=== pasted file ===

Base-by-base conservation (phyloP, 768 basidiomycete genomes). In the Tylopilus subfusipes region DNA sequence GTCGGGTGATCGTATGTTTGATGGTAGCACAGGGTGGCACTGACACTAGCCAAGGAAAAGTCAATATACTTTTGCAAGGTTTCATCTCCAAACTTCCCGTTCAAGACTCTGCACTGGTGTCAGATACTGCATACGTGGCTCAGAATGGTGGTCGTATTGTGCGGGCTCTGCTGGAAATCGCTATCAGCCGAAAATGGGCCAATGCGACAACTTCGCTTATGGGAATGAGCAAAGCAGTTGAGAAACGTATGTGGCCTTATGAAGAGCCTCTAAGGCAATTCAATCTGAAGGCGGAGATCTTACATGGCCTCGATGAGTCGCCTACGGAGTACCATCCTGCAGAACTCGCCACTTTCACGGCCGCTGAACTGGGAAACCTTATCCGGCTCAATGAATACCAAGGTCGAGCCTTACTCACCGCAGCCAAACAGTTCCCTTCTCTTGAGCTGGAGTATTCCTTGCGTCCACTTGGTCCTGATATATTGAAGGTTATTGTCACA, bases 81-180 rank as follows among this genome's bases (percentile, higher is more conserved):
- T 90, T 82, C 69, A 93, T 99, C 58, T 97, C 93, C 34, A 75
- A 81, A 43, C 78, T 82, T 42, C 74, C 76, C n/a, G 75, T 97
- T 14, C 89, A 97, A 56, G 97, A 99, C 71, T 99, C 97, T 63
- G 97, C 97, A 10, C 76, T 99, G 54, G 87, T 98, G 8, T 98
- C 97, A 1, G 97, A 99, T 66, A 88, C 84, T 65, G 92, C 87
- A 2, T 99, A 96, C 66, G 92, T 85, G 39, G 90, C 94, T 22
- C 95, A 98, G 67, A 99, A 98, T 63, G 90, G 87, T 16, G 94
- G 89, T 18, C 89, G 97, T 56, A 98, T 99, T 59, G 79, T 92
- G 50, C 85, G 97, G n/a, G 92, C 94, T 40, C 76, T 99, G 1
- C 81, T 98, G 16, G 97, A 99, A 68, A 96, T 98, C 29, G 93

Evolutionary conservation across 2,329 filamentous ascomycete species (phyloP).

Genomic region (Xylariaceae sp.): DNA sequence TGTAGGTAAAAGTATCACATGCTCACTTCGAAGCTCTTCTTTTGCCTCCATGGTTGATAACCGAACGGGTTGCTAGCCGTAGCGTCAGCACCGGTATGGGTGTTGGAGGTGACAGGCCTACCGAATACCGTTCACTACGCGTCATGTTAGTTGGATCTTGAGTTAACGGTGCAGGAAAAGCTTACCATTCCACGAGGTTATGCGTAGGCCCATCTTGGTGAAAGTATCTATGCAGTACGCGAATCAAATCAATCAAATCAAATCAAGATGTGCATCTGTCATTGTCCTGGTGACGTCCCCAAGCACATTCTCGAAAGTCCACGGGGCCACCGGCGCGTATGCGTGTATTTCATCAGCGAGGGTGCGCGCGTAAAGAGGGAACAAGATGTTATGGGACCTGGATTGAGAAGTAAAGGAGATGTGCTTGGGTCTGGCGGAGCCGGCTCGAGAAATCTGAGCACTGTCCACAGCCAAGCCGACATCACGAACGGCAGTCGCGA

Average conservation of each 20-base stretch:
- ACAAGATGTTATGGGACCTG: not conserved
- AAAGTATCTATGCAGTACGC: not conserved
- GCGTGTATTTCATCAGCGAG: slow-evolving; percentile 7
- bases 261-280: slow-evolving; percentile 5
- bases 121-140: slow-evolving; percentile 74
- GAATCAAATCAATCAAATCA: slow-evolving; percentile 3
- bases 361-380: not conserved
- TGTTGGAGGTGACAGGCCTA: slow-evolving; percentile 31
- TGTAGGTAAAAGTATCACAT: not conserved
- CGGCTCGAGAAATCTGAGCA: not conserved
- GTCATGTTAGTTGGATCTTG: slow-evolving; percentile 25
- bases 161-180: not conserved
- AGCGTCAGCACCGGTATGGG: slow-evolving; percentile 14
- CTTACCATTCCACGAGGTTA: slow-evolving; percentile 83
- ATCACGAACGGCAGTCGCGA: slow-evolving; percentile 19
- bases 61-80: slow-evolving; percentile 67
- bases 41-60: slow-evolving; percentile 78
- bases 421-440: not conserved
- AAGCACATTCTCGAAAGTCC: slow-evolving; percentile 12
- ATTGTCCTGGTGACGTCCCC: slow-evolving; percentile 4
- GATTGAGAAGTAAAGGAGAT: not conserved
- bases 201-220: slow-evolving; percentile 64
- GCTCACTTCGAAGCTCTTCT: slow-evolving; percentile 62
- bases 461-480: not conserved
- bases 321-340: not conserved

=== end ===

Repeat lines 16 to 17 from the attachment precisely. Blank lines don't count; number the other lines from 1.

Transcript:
- AAAGTATCTATGCAGTACGC: not conserved
- GCGTGTATTTCATCAGCGAG: slow-evolving; percentile 7